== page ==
"The main task for the controller is to define the goals of the BI solution implementation."
Agile approach – the best recipe for success
The above-mentioned agile approach to the implementation is a key method for solving these challenges. In the agile approach, the client introduces the BI solution in one department and then rolls out the change to a small number of key users. Once these users can see the benefits in their daily work, the role model principle is used to influence other employees so that they can adjust to change faster and more easily.
Business users independent from the IT, and vice versa
After the BI solution is successfully implemented in the company, users who adapted to the changes can utilize the technology to make faster and better decisions. In addition, cooperation between business users and IT departments gains a completely new dimension in which everyone has clearly divided tasks. IT no longer needs to waste time creating reports and can focus instead on the accuracy of the system data.
“Business users, on the other hand, can independently analyse data and make decisions.”
What about ROI?
ROI analysis in a BI project is a topic that is often avoided with the excuse that returns are impossible to measure. What the controller needs to understand is that there are nonetheless various business areas where the results of a successful BI solution implementation can be very visible and measurable.
“The first type of ROI measurable by the company is the ability to analyse data every day using a smartphone, which is especially important from the point of view of the CFO and an important benefit compared to waiting for the 20th day of following month to have the numbers ready.”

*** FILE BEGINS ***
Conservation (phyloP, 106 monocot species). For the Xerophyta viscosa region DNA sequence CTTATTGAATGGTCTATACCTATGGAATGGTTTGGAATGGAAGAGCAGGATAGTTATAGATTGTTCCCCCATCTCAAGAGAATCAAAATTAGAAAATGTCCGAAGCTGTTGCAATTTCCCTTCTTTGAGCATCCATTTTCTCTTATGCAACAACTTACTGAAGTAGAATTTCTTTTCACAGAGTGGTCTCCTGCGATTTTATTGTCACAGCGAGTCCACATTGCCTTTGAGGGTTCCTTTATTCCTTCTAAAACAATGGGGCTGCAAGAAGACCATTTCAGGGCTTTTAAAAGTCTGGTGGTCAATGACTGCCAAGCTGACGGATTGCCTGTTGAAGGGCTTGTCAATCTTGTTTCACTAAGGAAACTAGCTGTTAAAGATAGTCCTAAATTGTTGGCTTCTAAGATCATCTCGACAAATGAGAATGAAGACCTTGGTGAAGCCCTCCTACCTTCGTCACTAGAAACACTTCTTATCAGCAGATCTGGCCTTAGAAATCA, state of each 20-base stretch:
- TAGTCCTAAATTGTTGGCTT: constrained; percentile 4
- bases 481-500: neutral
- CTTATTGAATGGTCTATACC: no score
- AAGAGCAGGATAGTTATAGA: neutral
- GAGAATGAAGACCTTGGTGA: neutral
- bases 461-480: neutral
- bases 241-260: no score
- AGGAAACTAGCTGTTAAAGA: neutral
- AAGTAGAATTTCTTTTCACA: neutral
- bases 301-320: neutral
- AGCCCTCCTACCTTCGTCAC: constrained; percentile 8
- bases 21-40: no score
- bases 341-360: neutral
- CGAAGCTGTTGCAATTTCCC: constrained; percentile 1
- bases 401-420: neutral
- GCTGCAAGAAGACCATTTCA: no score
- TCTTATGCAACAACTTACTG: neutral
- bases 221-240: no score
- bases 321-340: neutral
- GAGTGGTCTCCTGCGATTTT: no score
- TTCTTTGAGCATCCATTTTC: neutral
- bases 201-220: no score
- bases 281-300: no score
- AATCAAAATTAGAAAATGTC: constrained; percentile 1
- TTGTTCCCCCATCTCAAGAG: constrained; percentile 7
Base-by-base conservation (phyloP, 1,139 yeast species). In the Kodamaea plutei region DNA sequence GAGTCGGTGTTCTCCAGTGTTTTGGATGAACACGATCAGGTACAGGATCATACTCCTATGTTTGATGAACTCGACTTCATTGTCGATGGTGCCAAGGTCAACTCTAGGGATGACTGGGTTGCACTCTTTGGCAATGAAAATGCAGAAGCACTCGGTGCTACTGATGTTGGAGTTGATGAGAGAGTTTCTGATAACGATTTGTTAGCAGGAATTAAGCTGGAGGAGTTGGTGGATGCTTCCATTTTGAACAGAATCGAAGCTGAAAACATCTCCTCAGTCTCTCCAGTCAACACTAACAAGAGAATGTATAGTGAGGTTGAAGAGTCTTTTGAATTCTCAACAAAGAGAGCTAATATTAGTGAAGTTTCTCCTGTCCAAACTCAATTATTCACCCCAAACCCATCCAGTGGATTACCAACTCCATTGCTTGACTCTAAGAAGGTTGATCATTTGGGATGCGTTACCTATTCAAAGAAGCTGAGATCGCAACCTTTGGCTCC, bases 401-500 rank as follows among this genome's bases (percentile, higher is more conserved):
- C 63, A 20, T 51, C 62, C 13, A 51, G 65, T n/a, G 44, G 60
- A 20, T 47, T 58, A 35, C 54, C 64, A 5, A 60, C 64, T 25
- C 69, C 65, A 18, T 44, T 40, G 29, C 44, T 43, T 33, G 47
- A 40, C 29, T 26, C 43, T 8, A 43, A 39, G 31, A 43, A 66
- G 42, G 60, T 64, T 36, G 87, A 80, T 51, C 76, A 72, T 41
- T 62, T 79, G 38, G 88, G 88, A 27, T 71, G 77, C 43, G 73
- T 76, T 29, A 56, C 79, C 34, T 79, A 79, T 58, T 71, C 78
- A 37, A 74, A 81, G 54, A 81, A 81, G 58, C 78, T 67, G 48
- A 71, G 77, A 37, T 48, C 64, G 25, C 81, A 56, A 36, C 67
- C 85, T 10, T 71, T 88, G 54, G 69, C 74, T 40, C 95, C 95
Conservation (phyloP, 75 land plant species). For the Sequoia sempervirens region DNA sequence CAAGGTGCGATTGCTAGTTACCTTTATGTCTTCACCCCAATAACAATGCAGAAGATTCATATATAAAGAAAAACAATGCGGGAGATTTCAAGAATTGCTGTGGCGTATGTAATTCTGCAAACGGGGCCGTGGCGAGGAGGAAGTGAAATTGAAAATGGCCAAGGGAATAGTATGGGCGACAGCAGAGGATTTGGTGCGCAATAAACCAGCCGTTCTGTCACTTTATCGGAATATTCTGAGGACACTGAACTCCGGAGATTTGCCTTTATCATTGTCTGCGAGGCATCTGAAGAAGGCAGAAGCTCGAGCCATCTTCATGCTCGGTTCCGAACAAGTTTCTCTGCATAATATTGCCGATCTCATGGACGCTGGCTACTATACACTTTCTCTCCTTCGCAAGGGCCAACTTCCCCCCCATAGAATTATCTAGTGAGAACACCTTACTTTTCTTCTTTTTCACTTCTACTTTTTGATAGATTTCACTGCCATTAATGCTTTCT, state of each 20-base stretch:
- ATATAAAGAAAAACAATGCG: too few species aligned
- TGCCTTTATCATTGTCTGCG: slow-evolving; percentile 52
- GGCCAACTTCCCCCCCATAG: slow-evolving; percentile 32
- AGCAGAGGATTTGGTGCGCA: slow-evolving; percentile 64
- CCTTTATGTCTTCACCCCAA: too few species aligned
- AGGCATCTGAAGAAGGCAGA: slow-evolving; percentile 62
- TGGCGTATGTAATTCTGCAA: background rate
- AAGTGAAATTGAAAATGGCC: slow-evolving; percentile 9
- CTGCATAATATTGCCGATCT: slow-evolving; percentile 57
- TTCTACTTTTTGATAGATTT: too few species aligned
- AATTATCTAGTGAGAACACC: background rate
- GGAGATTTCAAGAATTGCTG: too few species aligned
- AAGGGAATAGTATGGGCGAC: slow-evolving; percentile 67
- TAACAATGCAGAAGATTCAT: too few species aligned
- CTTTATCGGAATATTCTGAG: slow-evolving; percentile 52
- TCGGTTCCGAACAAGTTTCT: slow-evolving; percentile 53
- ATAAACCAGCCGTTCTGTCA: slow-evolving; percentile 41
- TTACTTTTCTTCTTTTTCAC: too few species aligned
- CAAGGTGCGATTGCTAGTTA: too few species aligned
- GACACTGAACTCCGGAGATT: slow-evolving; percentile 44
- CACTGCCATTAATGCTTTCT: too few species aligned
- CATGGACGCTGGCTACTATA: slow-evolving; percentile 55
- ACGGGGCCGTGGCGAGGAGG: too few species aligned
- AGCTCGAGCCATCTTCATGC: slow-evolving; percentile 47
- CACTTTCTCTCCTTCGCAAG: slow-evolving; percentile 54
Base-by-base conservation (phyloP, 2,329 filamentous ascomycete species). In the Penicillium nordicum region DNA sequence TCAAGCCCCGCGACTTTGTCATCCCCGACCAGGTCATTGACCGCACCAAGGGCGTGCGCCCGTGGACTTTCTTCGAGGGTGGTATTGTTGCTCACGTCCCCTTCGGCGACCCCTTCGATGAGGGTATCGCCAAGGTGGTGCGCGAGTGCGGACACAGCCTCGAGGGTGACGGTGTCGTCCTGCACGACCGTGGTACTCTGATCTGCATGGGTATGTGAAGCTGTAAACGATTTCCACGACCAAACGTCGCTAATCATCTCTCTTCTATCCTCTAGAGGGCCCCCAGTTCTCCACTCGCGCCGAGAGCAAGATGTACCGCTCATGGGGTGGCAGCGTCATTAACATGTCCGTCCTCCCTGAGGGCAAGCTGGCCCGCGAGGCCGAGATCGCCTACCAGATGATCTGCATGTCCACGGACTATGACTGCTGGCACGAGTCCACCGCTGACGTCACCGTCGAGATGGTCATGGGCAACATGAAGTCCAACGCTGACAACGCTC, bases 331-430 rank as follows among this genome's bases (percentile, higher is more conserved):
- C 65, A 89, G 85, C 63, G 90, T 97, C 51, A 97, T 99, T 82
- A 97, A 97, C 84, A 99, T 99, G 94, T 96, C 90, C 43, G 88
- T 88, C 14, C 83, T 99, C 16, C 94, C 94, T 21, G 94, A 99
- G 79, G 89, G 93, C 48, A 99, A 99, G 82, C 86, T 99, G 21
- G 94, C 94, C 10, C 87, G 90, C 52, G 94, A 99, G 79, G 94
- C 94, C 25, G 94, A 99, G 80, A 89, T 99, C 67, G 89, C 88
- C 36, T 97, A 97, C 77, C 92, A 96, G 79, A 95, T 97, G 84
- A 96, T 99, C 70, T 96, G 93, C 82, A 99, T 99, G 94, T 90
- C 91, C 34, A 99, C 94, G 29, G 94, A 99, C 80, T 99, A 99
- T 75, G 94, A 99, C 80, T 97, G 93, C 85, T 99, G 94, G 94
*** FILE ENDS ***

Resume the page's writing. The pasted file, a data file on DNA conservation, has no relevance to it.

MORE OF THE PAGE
Key benefits from controllers’ perspective are less time spent on data preparation and modelling, shorter revision periods and month/year closing periods and full control over adjustment postings and cost reallocations.
Many Adacta clients used analyses that integrated their business data with market share data and competitive analyses as the basis to make strategic business decisions, such as changes to their product portfolios or introducing new products, finding themselves in a position that enabled them to improve their market share.
Finally, ROI can also be measured at the operational level, where there are several industry-specific applications, such as the optimization of transport routes, price sensitivity analysis and price policies, inventory management analysis in retail, wholesale and distribution or risk management and product portfolio management in financial institutions.
High-level cooperation between the client and the vendor is a must
The steps described above are not a recipe for a successful BI project management, but they do provide a good insight into the key steps for people who are encountering these challenges for the first time. Regardless of the experience level, cooperation between the client and the vendor on such projects must be at a high level, because good cooperation is a basic prerequisite for any successful project.